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The Sleeve Bypass Trial: a multicentre randomized controlled trial comparing the long term outcome of laparoscopic sleeve gastrectomy and gastric bypass for morbid obesity in terms of excess BMI loss…

Overview of attention for article published in BMC Obesity, August 2015
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About this Attention Score

  • Good Attention Score compared to outputs of the same age (67th percentile)

Mentioned by

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4 tweeters
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2 Facebook pages

Citations

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27 Dimensions

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72 Mendeley
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Title
The Sleeve Bypass Trial: a multicentre randomized controlled trial comparing the long term outcome of laparoscopic sleeve gastrectomy and gastric bypass for morbid obesity in terms of excess BMI loss percentage and quality of life
Published in
BMC Obesity, August 2015
DOI 10.1186/s40608-015-0058-0
Pubmed ID
Authors

L. Ulas Biter, Ralph P. M. Gadiot, Brechtje A. Grotenhuis, Martin Dunkelgrün, Stefanie R. van Mil, Hans J. J. Zengerink, J. Frans Smulders, Guido H. H. Mannaerts

Abstract

Obesity is an increasing disease worldwide. Bariatric surgery is the only effective therapy to induce sufficient long-term weight loss for morbidly obese patients. Laparoscopic Roux-en-Y Gastric Bypass (LRYGB) is the gold standard surgical technique. Laparoscopic Sleeve Gastrectomy (LSG) is a new promising bariatric procedure which has the advantage of maintaining an intact gastrointestinal tract. The aim of this study is to evaluate the efficiency of both techniques. Our hypothesis is that LSG has a similar percentage excess BMI loss (%EBMIL) after 5 years compared to LRYGB. The Sleeve Bypass Trial is a randomized multicentre clinical trial: patients eligible for bariatric surgery are randomized to either LSG or LRYGB. Patients with a body mass index (BMI) ≥ 40 kg/m(2) or BMI 35 kg/m(2) with obesity related comorbidity (T2 DM, sleep apnoea, hypertension) are eligible for randomization. At randomization patients are stratified for centre, sex, T2 DM and BMI ≥ 50 kg/m(2). A total number of 620 patients will be enrolled and equally (1:1) randomized to both treatment arms. Only surgeons experienced in both operation techniques will participate in the Sleeve Bypass trial. The primary endpoint is the 5-year weight loss (%EBMIL) of LSG and LRYGB. Secondary endpoints are resolution of obesity related comorbidity, complications, revision bariatric surgery and quality of life (QOL) defined in various questionnaires. Long-term %EBMIL between the two treatment strategies used to be in favour of LRYGB, but more recent results throughout the world show similar %EBMIL in both techniques. If weight loss is comparable, obesity-related comorbidity and QOL after bariatric procedures should be taken into account when deciding on which surgical technique is to be preferred for certain subgroups in the future. Dutch Trial Register: NTR 4741.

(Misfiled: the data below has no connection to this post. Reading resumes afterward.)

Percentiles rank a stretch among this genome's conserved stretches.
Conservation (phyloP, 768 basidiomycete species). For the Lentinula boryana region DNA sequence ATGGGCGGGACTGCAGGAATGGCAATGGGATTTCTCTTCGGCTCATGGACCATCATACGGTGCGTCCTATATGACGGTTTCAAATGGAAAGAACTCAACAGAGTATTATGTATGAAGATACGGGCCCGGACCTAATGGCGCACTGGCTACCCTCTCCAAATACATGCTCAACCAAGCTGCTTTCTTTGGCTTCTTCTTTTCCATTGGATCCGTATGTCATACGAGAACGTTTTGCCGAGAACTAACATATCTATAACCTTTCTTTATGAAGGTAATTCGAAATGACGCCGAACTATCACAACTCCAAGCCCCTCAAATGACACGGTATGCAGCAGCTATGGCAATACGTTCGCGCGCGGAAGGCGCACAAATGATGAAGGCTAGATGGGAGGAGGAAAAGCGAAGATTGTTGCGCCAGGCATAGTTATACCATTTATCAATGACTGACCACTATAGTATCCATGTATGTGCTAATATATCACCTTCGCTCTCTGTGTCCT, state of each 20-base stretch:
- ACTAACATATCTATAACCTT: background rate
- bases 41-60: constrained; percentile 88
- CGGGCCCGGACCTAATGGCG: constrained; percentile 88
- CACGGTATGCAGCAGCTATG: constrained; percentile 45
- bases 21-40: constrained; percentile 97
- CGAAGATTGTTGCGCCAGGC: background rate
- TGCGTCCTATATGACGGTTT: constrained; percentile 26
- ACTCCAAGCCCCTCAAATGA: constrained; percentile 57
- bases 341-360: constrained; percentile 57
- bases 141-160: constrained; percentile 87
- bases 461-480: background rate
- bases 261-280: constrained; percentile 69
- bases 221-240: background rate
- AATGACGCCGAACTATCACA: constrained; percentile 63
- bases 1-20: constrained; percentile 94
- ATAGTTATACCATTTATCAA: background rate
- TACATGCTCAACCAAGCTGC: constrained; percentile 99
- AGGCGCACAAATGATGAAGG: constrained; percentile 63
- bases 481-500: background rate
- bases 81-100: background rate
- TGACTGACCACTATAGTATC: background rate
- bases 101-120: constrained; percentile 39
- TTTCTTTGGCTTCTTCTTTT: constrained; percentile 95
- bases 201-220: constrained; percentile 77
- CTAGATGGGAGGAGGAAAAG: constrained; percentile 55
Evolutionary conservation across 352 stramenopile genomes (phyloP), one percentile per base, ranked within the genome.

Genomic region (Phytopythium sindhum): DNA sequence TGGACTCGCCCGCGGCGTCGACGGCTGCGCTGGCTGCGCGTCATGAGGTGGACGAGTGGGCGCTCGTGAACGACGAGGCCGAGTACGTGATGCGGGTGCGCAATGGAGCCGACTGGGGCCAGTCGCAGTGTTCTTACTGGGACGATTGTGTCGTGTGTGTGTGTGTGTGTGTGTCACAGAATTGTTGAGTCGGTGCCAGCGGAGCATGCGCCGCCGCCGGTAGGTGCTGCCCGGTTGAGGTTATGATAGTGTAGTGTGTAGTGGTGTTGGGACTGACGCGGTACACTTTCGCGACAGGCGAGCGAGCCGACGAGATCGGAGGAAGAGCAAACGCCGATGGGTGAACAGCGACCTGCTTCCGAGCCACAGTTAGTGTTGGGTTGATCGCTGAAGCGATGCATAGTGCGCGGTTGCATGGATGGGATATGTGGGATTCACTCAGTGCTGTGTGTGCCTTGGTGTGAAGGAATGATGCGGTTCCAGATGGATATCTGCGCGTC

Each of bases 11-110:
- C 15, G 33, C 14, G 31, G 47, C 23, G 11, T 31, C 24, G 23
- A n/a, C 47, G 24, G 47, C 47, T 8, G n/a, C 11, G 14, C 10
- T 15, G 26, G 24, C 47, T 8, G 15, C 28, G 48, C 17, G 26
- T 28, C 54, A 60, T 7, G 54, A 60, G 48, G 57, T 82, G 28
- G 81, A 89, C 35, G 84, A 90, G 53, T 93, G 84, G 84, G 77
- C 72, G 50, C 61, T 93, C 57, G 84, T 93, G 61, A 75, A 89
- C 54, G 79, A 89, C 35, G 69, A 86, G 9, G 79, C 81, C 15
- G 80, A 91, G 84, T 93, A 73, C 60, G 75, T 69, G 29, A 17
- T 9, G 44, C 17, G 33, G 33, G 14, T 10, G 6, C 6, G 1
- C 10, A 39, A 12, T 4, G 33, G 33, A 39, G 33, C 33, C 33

Twitter Demographics

The data shown below were collected from the profiles of 4 tweeters who shared this research output. Click here to find out more about how the information was compiled.

Mendeley readers

The data shown below were compiled from readership statistics for 72 Mendeley readers of this research output. Click here to see the associated Mendeley record.

Geographical breakdown

Country Count As %
Unknown 72 100%

Demographic breakdown

Readers by professional status Count As %
Researcher 15 21%
Student > Bachelor 12 17%
Student > Master 8 11%
Other 6 8%
Student > Ph. D. Student 6 8%
Other 8 11%
Unknown 17 24%
Readers by discipline Count As %
Medicine and Dentistry 35 49%
Nursing and Health Professions 4 6%
Engineering 2 3%
Business, Management and Accounting 1 1%
Biochemistry, Genetics and Molecular Biology 1 1%
Other 4 6%
Unknown 25 35%

Attention Score in Context

This research output has an Altmetric Attention Score of 4. This is our high-level measure of the quality and quantity of online attention that it has received. This Attention Score, as well as the ranking and number of research outputs shown below, was calculated when the research output was last mentioned on 26 December 2015.
All research outputs
#5,801,303
of 17,944,974 outputs
Outputs from BMC Obesity
#89
of 183 outputs
Outputs of similar age
#79,439
of 246,274 outputs
Outputs of similar age from BMC Obesity
#1
of 1 outputs
Altmetric has tracked 17,944,974 research outputs across all sources so far. This one has received more attention than most of these and is in the 67th percentile.
So far Altmetric has tracked 183 research outputs from this source. They typically receive a lot more attention than average, with a mean Attention Score of 12.6. This one has gotten more attention than average, scoring higher than 50% of its peers.
Older research outputs will score higher simply because they've had more time to accumulate mentions. To account for age we can compare this Altmetric Attention Score to the 246,274 tracked outputs that were published within six weeks on either side of this one in any source. This one has gotten more attention than average, scoring higher than 67% of its contemporaries.
We're also able to compare this research output to 1 others from the same source and published within six weeks on either side of this one. This one has scored higher than all of them